Hornworm caterpillars: The big cats of the vineyard
Monitoring for these sphinx moth caterpillars can help save grape growers from some significant defoliation.
Michigan grape growers face a number of different insect pest challenges every year, but by far the biggest insects they encounter are the “hornworm” caterpillars of sphinx moths. There are three common grape-feeding species in the state with the Pandora sphinx, Eumorpha pandorus, and the Achemon sphinx, Eumorpha achemon, being the largest. A smaller species, the Virginia creeper sphinx (Darapsa myron, also known as the hog sphinx), is also often found feeding on grapevines.
The life histories of the Pandora and Achemon sphinx moths are very similar. Their caterpillars can reach over 5 inches in length when full grown. Their lifecycle starts out as a small, almost spherical green egg, usually laid singly on grape leaves by the adult moths in late June or July. Tiny caterpillars hatch about two weeks later.
At first, the caterpillars are bright green with a long, curled horn on their tail end. Slightly older caterpillars are usually bright green with a series of black-margined whitish or light yellow patches along their sides; they hold the front of their bodies up in a bent-back pose when threatened (Photo 1). There are a number of other color “morphs” in both species in which the base color of the caterpillar may be orange, rosy pink or even a deep brown. About mid-way through the caterpillar period, the horn is replaced by a slightly raised eye-spot marking (Photo 2).
Photos 1-2. Left, Young Pandora sphinx caterpillar showing side patches and curled horn.
Right, Older caterpillar showing eyespot marking on tail end.
Younger caterpillars of the Pandora and Achemon sphinx are very hard to tell apart, but once they reach an inch in length it is usually possible. Pandora sphinx caterpillars typically have little shading or markings other than the eyespot and whitish patches, and the margins of the patches are not notched (Photo 3). The base color of the Achemon sphinx caterpillar, be it green, pink, brownish, etc., is delicately marked with small spots and patterns, and the margins of the whitish patches on their sides are notched (Photo 4).
Photos 3-4. Left, Common color forms of Pandora sphinx caterpillars.
Right, Two color forms of Achemon sphinx caterpillars.
Full grown caterpillars are striking in appearance, and they are quite feisty – they will whip the front part of their body back and forth and regurgitate food to dissuade natural predators – and humans – from attacking them. The caterpillars feed only on the leaves of the grapevine, never injuring the shoots or fruit clusters. Larger caterpillars can eat several leaves a day, leaving tell-tale bare shoots on the vines. Large vines can tolerate this feeding injury without an impact on overall growth or fruit quality, but young vines may suffer greatly if a large portion of their foliage is consumed.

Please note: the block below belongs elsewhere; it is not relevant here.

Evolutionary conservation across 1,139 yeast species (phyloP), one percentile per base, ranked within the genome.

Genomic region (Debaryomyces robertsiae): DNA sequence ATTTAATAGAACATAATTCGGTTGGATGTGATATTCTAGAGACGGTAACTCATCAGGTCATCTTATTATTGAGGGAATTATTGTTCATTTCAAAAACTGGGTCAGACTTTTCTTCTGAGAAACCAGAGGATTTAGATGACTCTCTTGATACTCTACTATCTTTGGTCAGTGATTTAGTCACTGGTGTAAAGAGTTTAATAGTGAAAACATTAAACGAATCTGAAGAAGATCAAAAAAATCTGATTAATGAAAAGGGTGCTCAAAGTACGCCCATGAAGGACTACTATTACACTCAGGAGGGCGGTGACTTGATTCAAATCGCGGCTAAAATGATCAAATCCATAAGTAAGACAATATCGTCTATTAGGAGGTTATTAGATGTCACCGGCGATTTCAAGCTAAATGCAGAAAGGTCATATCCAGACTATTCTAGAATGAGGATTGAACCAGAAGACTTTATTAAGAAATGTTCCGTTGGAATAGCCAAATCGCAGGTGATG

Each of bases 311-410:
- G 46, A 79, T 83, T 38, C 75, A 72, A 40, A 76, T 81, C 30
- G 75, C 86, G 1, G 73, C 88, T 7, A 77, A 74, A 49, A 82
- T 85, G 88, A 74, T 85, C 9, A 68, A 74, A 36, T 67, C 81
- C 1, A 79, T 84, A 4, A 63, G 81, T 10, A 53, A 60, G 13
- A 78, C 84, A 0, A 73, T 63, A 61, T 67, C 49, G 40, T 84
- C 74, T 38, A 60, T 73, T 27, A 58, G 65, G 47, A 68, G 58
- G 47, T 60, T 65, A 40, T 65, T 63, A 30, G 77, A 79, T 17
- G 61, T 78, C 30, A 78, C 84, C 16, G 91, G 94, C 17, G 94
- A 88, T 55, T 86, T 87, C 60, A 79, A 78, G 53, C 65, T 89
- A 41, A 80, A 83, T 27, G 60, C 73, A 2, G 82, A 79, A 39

After growing to full size, the caterpillars tunnel into the soil and form pupation chambers several inches below ground; they may go more than a foot deep in sandy soils. They transform into a smooth, brown pupa (Photo 5) and remain in the soil chamber through the fall, winter and spring, emerging as adults in June or July.
Photo 5. Pupa in soil chamber.
The adult moths of the Pandora sphinx are large – up to a 4-inch wingspan – and colored in shades of green with reddish or pink markings (Photo 6); the adults of the Achemon sphinx are beautiful shades of light and dark brown, marked with darker lines and patches with bright pink highlights on the hind wings (Photo 7). The adults are active only at night and may sometimes be seen taking nectar from deep-throated flowers, hovering like hummingbirds. They are attracted to bright lights and may be found resting near these in the morning.
Photos 6-7. Left, Adult moth of the Pandora sphinx. Right, Adult moth of the Achemon sphinx.
The Virginia creeper sphinx moth caterpillar is a more typical hornworm, bearing a distinct horn on the tail end throughout the caterpillar period. They are about 2 inches long when full-grown and their coloration is either greenish or brownish with lighter markings (Photo 8). The adults of the Virginia creeper sphinx have a wingspan of about 2 inches with forewings that are shades of olive green and dull orange hind wings (Photo 9).
Photos 8-9. Left, Two color forms of Virginia creeper sphinx caterpillars.
Right, Adult moth of Virginia creeper sphinx.
The Pandora sphinx is typically more common than the Achemon sphinx in Michigan vineyards, but population levels vary greatly from year to year and with location. The Virginia creeper sphinx is fairly common through much of the state. All three species are heavily parasitized by flies and wasps (Photo 10), keeping their numbers low enough that they are not usually pests of economic importance to established grape plantings. In newly planted vineyards, however, a single hornworm caterpillar can defoliate entire small vines, causing a great reduction in growth or death of the vine.
Photo 10. Caterpillar with silk cocoons of parasitoid wasp.
It is therefore prudent to maintain a regular monitoring program for young vineyards to be alert to the presence and activity of sphinx moth caterpillars. These are easy to control by hand-removal of individual caterpillars, or by use of one of the very effective and selective insecticides for moth control such as the bacterium B.t. (Dipel, Javelin) or the growth regulator insecticide methoxyfenozide (Intrepid). According to Michigan State University Extension, either of these will allow natural enemies to persist in the vineyard to aid in the suppression of the caterpillars.